Investment redirected into real estate instead of personnel

Rising operating costs are forcing facilities and operators to consolidate. The profitability of general hospitals, which has been declining for years, is a result of shorter hospital stays and the low occupancy rate, but also low investment rate by the federal states. The Lower Saxony Hospital Association (NKG) determined an investment ratio of 8 to 10 per cent that is necessary every year; in 2019, it averaged 3.2 per cent in Germany. The federal states are responsible for the investment planning of the facilities in their areas and have been providing ever fewer financial resources for hospitals over several decades. Accordingly, the rising operating costs are borne by the health insurance funds, so that operators are using an ever greater proportion of their operating funds for investment in real estate instead of in nursing staff, for example. 

Medizinische Versorgung Deutschland Medizinische Versorgung Deutschland

Support for change from the liquidity reserve of the health funds

In order to reduce the overcapacity of general hospitals in Germany, the Hospital Structure Fund was set up. It is intended to finance hospital closures, mergers and conversions in Germany. For this purpose, up to one billion euros will be made available annually from the liquidity reserve of the health funds. The federal stated can submit applications for disbursement from the structural fund until the end of 2022. The financial resources will be provided 75 percent by the federal government and 25 percent by the individual states. With the aim of supporting particularly loss-making hospitals in closing or converting.

Medizinische Versorgung Deutschland Medizinische Versorgung Deutschland

Medical care centres score via specialists and high efficiency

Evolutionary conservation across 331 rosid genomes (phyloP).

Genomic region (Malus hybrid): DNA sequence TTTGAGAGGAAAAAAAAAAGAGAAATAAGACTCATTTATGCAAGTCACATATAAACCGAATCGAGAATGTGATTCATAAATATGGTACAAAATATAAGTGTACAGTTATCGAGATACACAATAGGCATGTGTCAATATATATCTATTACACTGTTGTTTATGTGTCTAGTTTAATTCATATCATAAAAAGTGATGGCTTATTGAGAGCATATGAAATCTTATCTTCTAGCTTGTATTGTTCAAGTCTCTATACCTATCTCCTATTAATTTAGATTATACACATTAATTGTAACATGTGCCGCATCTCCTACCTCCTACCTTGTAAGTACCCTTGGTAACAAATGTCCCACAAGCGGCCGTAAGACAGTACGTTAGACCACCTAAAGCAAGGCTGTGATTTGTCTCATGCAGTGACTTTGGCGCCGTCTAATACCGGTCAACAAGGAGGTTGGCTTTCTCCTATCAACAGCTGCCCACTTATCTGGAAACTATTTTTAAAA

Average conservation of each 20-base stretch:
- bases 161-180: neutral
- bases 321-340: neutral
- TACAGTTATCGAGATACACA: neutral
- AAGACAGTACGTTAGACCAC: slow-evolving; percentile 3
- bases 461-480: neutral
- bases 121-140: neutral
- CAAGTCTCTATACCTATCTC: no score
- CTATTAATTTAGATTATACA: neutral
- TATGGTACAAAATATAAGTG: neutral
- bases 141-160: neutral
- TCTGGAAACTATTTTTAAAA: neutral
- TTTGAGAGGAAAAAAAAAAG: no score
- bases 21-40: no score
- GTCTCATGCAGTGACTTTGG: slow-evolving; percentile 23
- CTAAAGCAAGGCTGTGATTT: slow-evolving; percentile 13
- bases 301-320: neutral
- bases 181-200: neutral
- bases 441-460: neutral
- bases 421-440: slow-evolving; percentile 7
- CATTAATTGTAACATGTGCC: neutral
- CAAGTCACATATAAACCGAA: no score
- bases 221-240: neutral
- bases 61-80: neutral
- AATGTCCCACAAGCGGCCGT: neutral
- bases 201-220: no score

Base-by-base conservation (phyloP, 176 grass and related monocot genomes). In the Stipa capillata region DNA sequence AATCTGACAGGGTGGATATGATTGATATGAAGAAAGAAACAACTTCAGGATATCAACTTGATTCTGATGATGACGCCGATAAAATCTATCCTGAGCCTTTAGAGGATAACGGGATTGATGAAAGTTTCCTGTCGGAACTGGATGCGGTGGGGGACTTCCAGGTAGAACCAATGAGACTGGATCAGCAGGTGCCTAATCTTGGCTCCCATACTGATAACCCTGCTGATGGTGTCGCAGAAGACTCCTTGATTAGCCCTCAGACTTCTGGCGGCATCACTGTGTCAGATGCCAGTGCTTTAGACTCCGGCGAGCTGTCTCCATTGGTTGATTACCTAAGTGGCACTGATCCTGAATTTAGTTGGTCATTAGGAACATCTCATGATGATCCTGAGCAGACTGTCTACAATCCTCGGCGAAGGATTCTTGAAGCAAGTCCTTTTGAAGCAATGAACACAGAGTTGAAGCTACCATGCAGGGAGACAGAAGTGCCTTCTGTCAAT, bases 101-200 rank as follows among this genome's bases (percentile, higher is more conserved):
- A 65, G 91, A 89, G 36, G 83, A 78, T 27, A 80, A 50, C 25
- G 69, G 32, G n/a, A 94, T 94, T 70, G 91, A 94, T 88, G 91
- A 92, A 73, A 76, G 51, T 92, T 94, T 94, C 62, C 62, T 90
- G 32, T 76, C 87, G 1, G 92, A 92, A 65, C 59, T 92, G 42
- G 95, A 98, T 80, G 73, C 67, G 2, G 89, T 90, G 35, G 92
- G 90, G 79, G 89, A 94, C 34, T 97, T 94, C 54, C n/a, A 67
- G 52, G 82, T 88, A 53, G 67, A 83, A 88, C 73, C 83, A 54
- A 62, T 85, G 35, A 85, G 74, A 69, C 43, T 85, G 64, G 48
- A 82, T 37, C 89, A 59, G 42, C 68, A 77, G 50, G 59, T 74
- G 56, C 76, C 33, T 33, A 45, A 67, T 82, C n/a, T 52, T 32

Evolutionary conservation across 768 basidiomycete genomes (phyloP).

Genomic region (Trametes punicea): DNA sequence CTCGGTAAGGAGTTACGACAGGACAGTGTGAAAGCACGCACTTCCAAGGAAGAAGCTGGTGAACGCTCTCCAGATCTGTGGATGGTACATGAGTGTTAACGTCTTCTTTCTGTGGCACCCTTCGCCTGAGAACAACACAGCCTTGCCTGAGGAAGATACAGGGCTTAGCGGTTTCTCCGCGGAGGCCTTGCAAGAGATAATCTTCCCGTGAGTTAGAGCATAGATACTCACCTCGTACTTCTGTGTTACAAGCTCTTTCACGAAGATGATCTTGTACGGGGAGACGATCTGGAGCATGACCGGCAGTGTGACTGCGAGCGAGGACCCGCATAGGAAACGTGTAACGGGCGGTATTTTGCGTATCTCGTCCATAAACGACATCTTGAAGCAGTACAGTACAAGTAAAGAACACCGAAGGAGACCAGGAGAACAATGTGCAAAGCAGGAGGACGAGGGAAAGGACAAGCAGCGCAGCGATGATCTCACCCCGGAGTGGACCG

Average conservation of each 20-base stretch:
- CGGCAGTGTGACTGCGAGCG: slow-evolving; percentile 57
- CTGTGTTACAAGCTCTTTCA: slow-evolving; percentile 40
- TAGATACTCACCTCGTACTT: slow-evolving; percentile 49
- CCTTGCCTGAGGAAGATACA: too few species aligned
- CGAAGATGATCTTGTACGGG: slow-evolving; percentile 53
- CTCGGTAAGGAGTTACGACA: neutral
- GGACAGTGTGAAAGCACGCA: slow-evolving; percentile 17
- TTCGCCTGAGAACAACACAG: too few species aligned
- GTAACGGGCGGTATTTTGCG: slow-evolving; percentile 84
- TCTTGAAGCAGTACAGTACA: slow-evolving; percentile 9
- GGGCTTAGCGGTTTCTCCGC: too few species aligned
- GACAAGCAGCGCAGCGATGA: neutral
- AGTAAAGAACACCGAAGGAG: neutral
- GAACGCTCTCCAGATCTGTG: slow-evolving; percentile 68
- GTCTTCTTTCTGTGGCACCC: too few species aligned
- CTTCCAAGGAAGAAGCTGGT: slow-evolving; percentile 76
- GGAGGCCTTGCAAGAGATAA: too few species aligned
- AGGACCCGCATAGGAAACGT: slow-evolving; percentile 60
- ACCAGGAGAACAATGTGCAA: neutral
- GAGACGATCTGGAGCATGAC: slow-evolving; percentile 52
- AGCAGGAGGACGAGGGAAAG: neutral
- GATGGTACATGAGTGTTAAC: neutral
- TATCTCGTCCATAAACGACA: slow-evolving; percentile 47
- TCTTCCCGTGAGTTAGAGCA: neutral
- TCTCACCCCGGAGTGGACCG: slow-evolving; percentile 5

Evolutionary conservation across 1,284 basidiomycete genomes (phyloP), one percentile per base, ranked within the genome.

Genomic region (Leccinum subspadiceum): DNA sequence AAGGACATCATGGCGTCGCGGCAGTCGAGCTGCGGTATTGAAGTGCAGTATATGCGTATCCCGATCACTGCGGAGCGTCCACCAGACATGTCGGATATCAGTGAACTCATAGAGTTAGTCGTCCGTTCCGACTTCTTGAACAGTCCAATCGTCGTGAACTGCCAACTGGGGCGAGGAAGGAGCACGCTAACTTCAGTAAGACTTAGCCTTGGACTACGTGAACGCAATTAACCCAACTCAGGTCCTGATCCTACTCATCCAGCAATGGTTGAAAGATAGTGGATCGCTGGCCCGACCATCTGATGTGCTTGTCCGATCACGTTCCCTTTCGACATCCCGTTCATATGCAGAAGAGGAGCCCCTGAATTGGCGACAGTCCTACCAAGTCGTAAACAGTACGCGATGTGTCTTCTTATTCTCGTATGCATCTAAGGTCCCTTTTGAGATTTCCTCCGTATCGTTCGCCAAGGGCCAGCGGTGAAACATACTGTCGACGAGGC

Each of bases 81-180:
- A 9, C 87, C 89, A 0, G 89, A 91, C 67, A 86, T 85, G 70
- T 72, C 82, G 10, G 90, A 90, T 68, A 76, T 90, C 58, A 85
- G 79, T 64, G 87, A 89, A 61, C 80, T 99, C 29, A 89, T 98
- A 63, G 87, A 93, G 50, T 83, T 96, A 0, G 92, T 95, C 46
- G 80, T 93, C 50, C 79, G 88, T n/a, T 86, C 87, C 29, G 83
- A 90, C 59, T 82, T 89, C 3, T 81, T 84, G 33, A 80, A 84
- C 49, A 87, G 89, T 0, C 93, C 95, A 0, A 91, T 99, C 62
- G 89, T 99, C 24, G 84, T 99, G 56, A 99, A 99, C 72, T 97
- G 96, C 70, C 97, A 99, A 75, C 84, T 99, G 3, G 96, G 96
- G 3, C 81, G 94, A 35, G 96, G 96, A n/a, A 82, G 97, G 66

Rising health expenditure is accelerating the shift towards outpatient medical care. General hospitals sometimes operate more inefficiently than specialised facilities, and struggle with low occupancy rates and a lack of investment. The cost of inpatient treatment is almost ten times that of outpatient treatment. Medical care centres, on the other hand, offer high efficiency: specialised doctors from different fields work under one roof and can treat patients efficiently on an outpatient basis. Many disorders receive better treatment in specialised rehabilitation facilities. The cost structure in medical care centres makes it much easier for operators to operate profitably and ensure high-quality care.

 

Long-term leases and increasing professionalisation are strengthening the investment market for outpatient medical care centres

Medical centres and medical care centres are establishing themselves as a safe investment asset class are experiencing increasing interest from institutional (real estate) investors - those who are already established in the healthcare real estate market as well as those who are looking to enter it. The reasons for this include the politically-motivated “ambulantisation” of medical care and the increasing need for care due to demographic change. The progressive professionalisation in the operator market coupled with long-term lease agreements with the operators as general tenants or the individual practising physicians are contribution to the institutionalisation of the asset class. The relevance of medical centres and medical care centres for the German health care market became even more visible with the advent of the Corona pandemic. Last year, medical centres transaction volume exceeded 250 million euros; by mid-year 2021, transaction volume already exceeded 230 million euros. A further increase in transaction volume is expected in the second half of 2021. Prime yields are between three and four per cent, with location, property quality, accessibility, catchment area and socio-economic fundamentals and forecasts being decisive factors. The asset class will continue to gain in attractiveness for institutional investors.

YOUR CONTACTS

Jan Bastian Knod
Jan-Bastian Knod

Head of Healthcare Advisory

Co-Head of Residential Advisory   

jan-bastian.knod@cushwake.com

+49 69 50 60 73 261

Send me a message.

Simon Jeschioro Germany
Simon Jeschioro

Head of Investment Advisory

  

simon.jeschioro@cushwake.com

+49 69 50 60 73 260

Send me a message.